richardderus | Dec 28, 2019 |
Originally published in 1967, Logan’s Run by William F. Nolan is a classic science fiction story that has very little in common with the 1976 film of the same name. The setting is a 23rd century dystopian ageist society where, due to over-population, everyone is put to death at age 21. A person’s age is measured by his embedded palm crystal that changes color every seven years. When it turns black that person is required to turn himself in to be eliminated.

Logan, who is the main character, is a Sandman, an enforcer who hunts and kills anyone who tries to ‘run’ from the society ordered execution. When his hand starts to blink black, he decides to spend his last day trying to infiltrate an underground railroad that helps runners who are seeking Sanctuary. Travelling with a female runner, Jessica 6, the reader can sense that Logan is undergoing a change and that this ‘run’ is becoming very real.

Logan’s Run is not a very long book and with it’s non-stop action sequences, it was a very quick read. It’s very much a product of it’s time (1960’s) and there wasn’t a lot of plot or world building just various chase scenes through a decaying world but it was a fun action/adventure read. I am actually surprised that this book hasn’t been adapted into a graphic novel as I think it would work well in that format. ( )
1 vota DeltaQueen50 | Apr 25, 2019 |
A brief, fun dystopian read. I like the way the chapter numbers count down from the beginning of the book. To be fair the book is more fun if you haven't seen the movie. ( )
  SFF1928-1973 | Aug 16, 2018 |
Aaaaghhhh I have such mixed feelings about this book.

I remember watching Logan's Run with my dad growing up and being fascinated by the dystopian world. I came across this book randomly on my classic dystopia spree last year and decided to add it to my collection. And in many ways, I'm glad I read it. But it's all hot/cold, yes/no with this book.

1. Back in the 1960s, the world wasn't brimming with dystopias. In fact, science-fiction mostly regulated itself to the B-rated films even then. Star Wars changed that in the 70s and Marvel again in the 2000s, but at the time, there wasn't the populous overload of science-fiction that we have today. Logan's Run is a fascinating and original dystopia way before its time.

2. But on the other hand, the era during which Logan's Run was written is clearly visible in its pages. Sensitivity was far less important in the 1960s, and while this book is certainly not the strongest example of racism, Logan runs into a group of "gypsies". This would be more tolerable if the word were just used, but the group strongly resembles the vision of Native Americans circa Disney's Peter Pan and it's pretty inexcusable. From the dialect to the drug-induced haze (requiring an antidote or you'll die!) this story could have gone entirely without that scene.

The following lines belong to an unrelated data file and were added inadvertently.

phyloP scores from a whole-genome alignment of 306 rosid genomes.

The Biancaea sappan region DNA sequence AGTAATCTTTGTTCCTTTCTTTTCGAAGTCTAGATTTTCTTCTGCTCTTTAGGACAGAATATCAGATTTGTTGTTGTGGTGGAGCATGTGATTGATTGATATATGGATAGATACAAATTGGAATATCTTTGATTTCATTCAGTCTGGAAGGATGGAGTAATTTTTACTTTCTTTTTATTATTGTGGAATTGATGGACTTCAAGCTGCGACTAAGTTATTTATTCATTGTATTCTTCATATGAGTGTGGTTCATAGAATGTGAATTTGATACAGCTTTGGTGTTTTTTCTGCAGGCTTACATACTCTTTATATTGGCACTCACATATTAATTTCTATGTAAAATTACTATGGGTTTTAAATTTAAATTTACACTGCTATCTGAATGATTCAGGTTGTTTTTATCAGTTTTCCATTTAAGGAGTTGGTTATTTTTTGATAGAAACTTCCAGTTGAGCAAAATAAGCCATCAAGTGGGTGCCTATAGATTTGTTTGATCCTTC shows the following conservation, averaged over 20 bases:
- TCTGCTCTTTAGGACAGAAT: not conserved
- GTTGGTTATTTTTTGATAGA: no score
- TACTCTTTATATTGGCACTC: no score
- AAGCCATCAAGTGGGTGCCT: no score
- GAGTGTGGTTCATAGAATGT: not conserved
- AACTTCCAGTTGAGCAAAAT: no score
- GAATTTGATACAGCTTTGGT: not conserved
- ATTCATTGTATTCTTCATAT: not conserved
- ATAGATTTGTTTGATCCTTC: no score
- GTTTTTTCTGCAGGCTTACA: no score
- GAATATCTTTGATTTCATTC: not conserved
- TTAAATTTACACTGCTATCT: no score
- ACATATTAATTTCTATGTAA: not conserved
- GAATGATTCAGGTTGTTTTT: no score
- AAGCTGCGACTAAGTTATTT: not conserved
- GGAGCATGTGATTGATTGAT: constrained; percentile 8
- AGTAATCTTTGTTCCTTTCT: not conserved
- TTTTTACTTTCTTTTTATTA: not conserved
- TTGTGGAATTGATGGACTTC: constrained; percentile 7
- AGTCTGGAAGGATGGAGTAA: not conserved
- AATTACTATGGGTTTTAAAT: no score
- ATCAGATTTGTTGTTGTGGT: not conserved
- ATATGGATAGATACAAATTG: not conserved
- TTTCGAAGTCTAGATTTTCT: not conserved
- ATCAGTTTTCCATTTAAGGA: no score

3. The world building here otherwise is pretty good. Considering the fact that this is written 50 years ago, Logan's world doesn't feel old-fashioned or disjointed. Writing a futuristic science-fiction novel where the world building holds up half a century later is no small feat.

4. But I do have one nitpick with a world building choice - the way Logan's Run works is that all individuals are euthanized at age 21. I understand that within this context, maturity is different and laws would be different... but we don't live that way in our society, so looking in felt sort of uncomfortable at times. For example: very uncomfortable when Logan goes to a brothel and is propositioned by a thirteen-year-old. Again, within the laws of this world's aging design, Logan would have been the equivalent of an 88-year-old and she would have been 52, in comparing to actual human life expectancies verses their controlled environment... but still... no.

5. The complexities of Logan's character are interesting, and we get a great sense of his inner struggle between finding purpose and survival. This train of thought makes for a decent twist near the end, actually.

6. But in comparison, Jessica is a useless pile of dead weight that Logan carries along only because she was also running and had a key? Through the entire book, I couldn't come up with a better reason for him to keep this character along. Johnson and Nolan certainly didn't waste any time giving her depth or interest, so she might as well be a robot.

7. Considering the fact that this book is about a run - a journey - the pacing is incredibly fast and you are bulleted into a lot of different, fascinating worlds. This is awesome to keep interest to the story and further explore the world building. The zig-zag nature of their travels is also important to the falling structure of society. I personally enjoyed the Molly stop the best, and wanted to see more there.